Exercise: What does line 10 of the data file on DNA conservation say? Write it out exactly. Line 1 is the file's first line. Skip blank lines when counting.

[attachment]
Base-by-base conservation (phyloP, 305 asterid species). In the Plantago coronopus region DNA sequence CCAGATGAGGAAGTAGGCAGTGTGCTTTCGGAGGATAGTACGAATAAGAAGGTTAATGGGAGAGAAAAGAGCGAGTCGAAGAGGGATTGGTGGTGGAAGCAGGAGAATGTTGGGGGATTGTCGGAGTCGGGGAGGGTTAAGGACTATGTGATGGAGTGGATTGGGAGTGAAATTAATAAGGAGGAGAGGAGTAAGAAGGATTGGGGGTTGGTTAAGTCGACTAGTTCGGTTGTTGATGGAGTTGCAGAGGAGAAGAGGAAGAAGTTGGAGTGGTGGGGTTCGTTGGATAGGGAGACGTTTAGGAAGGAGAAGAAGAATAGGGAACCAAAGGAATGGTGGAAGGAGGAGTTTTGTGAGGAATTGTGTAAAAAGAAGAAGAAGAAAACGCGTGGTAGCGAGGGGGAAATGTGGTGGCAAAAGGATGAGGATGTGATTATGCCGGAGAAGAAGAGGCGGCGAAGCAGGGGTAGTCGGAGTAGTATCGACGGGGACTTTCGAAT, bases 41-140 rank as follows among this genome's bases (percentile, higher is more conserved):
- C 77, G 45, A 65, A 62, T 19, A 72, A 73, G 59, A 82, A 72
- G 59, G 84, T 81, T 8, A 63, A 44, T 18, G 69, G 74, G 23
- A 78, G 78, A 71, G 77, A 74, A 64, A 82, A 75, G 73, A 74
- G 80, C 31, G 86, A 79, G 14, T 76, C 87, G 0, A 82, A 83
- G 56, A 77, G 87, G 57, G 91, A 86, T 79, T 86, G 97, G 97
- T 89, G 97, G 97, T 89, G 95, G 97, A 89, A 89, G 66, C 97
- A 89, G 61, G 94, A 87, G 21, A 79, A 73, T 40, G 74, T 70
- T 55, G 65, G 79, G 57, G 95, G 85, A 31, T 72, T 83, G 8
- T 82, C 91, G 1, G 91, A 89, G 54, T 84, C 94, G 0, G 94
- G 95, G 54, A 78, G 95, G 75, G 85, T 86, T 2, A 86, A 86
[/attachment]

- T 82, C 91, G 1, G 91, A 89, G 54, T 84, C 94, G 0, G 94